John Joseph Horgan (1881-1967) was a Cork-born solicitor, coroner, writer, and public figure for over half a century. Professor John S. Horgan (born 26 October 1940) is John J. Horgan's grandson. He is currently the Press Ombudsman. An author and former Labour Party politician who served from 1969 to 1981 as a senator and then as a TD. He was Professor of Journalism at Dublin City University before taking up the ombudsman post in 2007.
This little-known classic is a uniquely valuable insight into the fascinating and complex transitional period between the decline of nineteenth-century constitutional nationalism and the emergence of the modern Irish state, written by John J. Horgan, whose father had nominated Parnell for the Cork constituency in 1880. The author's account is based on his personal knowledge of the panoply of historical figures from "Parnell to Pearse", and on his own involvement as an activist and observer in the turbulent period that witnessed the extinction of the Irish Party. This title comes with an introduction by John J. Horgan's grandson, Professor John S. Horgan.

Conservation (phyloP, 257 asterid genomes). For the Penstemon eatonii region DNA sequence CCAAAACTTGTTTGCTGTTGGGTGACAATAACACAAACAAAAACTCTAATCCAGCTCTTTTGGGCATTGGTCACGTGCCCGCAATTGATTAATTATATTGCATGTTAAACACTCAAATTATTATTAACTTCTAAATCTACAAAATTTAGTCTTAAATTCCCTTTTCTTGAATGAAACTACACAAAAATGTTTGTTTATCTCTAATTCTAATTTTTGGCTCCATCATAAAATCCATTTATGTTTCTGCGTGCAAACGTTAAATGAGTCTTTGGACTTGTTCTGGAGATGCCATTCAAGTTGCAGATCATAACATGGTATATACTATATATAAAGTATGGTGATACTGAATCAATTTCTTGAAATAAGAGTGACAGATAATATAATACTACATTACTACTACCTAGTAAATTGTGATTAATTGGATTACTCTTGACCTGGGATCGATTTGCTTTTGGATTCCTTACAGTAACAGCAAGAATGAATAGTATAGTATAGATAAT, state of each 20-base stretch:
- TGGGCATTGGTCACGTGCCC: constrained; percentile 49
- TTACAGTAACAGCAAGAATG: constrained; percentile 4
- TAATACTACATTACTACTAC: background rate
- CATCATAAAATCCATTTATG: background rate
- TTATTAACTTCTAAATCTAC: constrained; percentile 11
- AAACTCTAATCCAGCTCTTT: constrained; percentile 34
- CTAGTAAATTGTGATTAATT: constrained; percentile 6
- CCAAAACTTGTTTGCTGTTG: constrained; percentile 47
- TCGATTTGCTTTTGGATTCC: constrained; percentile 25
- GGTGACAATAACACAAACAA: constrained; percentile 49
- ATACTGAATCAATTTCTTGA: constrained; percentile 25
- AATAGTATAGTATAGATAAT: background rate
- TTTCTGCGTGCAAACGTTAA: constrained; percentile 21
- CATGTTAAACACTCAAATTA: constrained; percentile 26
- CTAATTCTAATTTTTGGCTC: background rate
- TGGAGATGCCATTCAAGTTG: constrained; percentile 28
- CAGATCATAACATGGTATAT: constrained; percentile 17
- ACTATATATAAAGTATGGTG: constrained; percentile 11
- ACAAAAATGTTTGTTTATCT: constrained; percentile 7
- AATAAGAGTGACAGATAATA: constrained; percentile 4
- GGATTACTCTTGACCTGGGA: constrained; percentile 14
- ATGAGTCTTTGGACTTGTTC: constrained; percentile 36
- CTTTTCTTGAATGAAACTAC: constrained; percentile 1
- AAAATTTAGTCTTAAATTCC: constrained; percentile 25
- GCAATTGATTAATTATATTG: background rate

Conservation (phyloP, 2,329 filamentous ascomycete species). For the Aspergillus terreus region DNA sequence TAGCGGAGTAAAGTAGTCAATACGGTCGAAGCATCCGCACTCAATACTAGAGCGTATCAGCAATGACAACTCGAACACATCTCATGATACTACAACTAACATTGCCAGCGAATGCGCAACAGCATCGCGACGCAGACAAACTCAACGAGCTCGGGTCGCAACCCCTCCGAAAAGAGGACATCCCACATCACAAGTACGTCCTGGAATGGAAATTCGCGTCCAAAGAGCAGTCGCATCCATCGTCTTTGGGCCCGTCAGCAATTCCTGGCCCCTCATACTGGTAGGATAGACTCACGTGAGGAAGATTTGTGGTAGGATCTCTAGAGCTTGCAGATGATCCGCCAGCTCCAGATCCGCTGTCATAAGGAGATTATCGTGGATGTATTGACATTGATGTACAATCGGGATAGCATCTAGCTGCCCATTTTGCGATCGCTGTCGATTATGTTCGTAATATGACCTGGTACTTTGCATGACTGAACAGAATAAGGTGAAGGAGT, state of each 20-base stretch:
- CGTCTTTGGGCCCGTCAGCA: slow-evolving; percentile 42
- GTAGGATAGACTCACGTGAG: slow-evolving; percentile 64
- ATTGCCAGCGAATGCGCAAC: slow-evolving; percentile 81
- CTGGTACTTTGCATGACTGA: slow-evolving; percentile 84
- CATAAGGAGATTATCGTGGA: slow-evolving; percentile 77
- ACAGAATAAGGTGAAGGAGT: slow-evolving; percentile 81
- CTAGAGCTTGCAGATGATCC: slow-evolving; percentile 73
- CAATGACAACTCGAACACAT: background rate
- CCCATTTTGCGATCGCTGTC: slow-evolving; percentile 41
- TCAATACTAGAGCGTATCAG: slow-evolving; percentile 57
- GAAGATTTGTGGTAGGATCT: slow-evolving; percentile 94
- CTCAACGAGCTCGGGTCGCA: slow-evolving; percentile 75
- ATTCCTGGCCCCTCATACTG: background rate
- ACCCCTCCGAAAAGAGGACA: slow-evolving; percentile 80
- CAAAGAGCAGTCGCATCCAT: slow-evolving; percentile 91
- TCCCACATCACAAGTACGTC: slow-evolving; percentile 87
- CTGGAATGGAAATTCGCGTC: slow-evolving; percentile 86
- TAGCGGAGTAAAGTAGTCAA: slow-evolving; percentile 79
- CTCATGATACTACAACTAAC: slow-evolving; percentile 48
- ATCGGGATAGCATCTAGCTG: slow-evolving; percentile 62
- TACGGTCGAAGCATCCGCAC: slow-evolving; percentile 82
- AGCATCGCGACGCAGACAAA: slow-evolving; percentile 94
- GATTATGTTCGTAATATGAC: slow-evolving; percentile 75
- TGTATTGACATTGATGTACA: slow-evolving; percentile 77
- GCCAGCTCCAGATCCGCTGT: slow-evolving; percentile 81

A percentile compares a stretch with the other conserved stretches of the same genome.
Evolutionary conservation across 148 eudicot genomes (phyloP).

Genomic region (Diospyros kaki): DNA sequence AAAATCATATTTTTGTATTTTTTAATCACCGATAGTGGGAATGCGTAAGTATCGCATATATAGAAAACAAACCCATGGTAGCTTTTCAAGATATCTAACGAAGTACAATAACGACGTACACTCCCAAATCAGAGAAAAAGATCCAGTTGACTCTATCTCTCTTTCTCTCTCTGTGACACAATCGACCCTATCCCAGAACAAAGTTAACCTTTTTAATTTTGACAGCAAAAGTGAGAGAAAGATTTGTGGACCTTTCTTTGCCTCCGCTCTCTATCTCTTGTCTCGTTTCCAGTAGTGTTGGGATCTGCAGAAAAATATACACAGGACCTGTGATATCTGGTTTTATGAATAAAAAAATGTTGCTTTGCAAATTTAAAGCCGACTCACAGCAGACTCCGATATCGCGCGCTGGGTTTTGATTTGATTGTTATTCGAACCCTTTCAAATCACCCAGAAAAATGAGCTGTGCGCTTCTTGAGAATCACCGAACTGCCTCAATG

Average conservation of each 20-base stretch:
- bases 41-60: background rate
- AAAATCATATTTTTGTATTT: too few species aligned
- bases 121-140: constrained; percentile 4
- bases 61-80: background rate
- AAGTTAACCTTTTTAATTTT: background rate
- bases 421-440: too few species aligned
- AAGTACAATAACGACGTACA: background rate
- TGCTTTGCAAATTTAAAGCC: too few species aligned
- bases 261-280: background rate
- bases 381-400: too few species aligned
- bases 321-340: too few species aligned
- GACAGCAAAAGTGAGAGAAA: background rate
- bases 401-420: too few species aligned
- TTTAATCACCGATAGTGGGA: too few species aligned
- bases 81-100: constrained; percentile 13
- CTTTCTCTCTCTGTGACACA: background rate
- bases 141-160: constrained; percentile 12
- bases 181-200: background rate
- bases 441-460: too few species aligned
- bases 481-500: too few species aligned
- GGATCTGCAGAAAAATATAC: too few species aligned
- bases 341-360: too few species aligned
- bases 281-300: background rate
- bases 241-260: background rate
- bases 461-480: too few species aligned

Introduction by John S. Horgan
PARNELL TO PEARSE
- Chapter I-XXV
"University College Dublin Press has now published over thirty ‘Classics of Irish History'. These contemporary accounts by well known personalities of historical events and attitudes have an immediacy that conventional histories do not have. Introductions by modern historians provide additional historical background and, with hindsight, objectivity."